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Innovation in business: a source of growth and wealth

Innovation in business: a source of growth and wealth

5 Minute Read

Many entrepreneurs wonder how to grow their business and generate value. Innovation and digital transformation are certainly the levers of choice to achieve these objectives.

Innovation is integrated into the corporate philosophy now more than ever. A recent survey[1] reveals that 80 percent of Canadian organizations said they used innovative practices and strategies between 2017 and 2019. Of these, nearly 53 percent introduced product or service innovations, while about 73 percent relied more on business process innovations.

And it’s worth it because it saves you a bundle! Nearly 40 percent of companies that deployed innovative business processes reported savings on the production of goods or services, and about 32 percent on their support activities.

While the virtues of innovation are no longer in question, it’s not easy to implement. The same survey indicates that half of Canadian organizations report barriers to innovation. Of this number, nearly 30 percent mention a lack of skills, while 30 percent claim that uncertainty and risk are barriers.

Moreover, larger businesses (250 or more employees) are more likely to be innovative (nearly 86 percent) than businesses with fewer than 100 employees (79 percent). Finally, Quebec is not in a good position for its proportion of innovative companies, with a rate of about 78 percent compared to the champion province in Canada, Ontario, which comes out on top with over 83 percent.

Maximizing your strengths

In addition to the potential financial benefits, innovation enables you to stay ahead of the competition. If we aren’t moving forward, we’re moving backward and will be outdone by those who innovate! Innovation is both a protection and a growth driver. To maintain your competitive position, innovation must also become a genuine corporate value, a systematic process that keeps your company agile.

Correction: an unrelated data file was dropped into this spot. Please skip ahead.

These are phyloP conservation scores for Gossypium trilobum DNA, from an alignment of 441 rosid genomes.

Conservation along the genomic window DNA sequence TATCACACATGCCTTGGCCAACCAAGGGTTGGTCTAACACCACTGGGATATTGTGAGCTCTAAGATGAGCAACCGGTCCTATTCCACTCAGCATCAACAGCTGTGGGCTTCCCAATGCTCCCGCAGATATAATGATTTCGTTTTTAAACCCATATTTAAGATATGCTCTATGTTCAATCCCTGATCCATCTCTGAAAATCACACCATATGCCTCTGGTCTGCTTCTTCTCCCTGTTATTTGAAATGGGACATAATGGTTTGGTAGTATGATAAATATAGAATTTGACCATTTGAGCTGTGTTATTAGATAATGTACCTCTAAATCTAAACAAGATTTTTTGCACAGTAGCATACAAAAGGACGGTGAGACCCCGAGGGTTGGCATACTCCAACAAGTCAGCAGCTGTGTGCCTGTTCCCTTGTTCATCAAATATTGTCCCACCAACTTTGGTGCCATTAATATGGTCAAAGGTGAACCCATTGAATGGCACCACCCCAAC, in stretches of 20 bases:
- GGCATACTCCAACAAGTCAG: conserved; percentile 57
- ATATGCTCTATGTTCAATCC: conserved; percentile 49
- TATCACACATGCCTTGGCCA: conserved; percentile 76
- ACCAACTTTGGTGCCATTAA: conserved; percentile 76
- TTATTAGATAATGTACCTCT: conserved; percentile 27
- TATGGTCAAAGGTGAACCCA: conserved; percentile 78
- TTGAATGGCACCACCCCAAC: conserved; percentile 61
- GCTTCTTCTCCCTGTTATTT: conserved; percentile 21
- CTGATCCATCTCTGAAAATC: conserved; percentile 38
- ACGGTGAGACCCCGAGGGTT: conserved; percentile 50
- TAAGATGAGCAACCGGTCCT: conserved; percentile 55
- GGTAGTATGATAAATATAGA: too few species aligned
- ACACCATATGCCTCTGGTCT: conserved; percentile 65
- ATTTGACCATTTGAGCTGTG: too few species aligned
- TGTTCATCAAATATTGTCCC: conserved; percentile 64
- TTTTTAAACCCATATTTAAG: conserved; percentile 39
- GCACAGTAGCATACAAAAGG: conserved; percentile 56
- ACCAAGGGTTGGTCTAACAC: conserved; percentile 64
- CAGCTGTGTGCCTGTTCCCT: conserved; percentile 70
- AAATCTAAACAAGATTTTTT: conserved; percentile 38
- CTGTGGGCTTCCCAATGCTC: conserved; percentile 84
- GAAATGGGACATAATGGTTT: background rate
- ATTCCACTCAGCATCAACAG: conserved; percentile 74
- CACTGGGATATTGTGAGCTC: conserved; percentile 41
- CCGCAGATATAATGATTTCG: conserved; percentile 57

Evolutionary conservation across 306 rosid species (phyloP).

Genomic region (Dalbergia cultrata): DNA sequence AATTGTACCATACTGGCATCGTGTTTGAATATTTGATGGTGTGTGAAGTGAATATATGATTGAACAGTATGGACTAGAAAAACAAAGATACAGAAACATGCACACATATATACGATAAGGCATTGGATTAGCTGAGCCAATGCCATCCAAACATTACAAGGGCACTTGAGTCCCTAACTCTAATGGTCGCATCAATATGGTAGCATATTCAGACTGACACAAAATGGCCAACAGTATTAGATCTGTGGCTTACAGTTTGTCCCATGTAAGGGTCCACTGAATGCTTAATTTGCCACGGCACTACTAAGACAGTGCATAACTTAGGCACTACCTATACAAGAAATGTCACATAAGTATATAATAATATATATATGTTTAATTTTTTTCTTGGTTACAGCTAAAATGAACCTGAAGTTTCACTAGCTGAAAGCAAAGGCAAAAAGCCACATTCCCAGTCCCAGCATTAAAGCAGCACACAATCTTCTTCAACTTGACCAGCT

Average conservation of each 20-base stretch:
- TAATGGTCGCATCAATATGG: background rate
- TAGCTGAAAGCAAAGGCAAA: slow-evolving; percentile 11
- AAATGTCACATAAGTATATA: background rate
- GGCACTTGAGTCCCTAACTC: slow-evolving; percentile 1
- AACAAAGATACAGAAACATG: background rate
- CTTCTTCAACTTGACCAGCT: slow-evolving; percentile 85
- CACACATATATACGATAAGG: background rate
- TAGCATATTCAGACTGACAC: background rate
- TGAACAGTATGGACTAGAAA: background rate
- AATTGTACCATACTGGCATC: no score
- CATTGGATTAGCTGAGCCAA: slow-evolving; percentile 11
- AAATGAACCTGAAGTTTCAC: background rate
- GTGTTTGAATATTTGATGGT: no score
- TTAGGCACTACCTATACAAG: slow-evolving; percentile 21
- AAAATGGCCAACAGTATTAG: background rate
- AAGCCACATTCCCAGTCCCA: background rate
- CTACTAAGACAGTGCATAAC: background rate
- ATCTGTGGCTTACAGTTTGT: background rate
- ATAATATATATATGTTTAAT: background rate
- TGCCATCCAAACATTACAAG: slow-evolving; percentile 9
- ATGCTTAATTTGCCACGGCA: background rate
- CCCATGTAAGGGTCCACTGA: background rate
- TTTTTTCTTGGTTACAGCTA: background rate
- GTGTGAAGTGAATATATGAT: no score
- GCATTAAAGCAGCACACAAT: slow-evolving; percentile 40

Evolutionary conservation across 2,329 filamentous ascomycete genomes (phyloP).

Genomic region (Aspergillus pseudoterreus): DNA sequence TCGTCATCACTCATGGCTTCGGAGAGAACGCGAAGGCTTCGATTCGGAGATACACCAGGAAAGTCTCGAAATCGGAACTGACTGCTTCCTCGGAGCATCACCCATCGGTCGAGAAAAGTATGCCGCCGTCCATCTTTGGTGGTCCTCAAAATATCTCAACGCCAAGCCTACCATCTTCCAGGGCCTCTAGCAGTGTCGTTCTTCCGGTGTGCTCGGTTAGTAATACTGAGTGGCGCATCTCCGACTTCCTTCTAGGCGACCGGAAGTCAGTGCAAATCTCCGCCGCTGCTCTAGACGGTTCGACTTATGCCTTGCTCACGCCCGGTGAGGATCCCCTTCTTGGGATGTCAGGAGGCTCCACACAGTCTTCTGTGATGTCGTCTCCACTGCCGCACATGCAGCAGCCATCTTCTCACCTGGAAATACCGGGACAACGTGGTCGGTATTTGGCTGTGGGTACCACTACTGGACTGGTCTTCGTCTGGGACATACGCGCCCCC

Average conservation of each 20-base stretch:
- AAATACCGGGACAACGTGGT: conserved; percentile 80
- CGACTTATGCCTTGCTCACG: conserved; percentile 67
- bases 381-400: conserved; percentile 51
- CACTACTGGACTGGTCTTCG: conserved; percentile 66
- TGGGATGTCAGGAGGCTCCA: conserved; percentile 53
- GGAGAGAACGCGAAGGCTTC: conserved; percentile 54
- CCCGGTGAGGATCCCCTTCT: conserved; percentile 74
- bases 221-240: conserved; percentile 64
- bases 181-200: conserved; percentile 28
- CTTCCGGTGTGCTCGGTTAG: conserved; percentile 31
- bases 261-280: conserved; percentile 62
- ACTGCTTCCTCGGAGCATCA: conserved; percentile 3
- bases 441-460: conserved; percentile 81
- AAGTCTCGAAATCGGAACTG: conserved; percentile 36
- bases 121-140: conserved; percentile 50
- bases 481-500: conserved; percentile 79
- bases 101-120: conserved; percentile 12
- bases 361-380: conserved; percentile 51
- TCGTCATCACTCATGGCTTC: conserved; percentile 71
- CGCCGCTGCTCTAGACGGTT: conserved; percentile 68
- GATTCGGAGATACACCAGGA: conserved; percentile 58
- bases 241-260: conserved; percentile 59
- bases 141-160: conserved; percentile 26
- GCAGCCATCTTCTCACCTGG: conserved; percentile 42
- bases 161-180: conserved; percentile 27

But in concrete terms, what processes should be implemented? I have acquired extensive expertise in this field with large organizations and have transferred my knowledge to small and medium-sized businesses (SMB) and accompanied many entrepreneurs on this journey.

In the field, I have seen that this can take different forms. For example, it’s possible to rely on research and development to create an innovative product, ahead of the competition. You can also use digital transformation to make your goods or services shine on platforms, or automate certain recurring tasks to save time and increase efficiency. So, either you decrease expenses or increase revenues.

At the same time, you could also reduce your dependence on labour, which in this period of labour shortages is a definite asset.

Nevertheless, it’s not always possible or even desirable to apply the same recipe to everyone. Transformation starts with a need for innovation and that need varies from one company to another. Essentially, it’s about maximizing your strengths by using them differently, not necessarily reinventing yourself from scratch.

The idea is to build on your strengths by linking them to opportunities to create value. For example, a nail manufacturer that developed steel coating products demonstrates innovation by building on expertise it already had.

To support our clients in their innovation and transformation process, we at MNP rely on two key sources of information: financial statements, but also the entrepreneurs and their teams themselves. We have a conversation with them to help them get to the next level. We listen to their vision, dreams, and values. It’s also important to avoid trying to do it all at once and focus on one thing at a time.

Our services go far beyond accounting. We’re entrepreneurs who work to support other entrepreneurs.


For more information, please contact Mario Lamontagne at 819.533.6151 or at [email protected].


[1]  Survey of Innovation and Business Strategy, 2017 to 2019, Statistics Canada, 2021.


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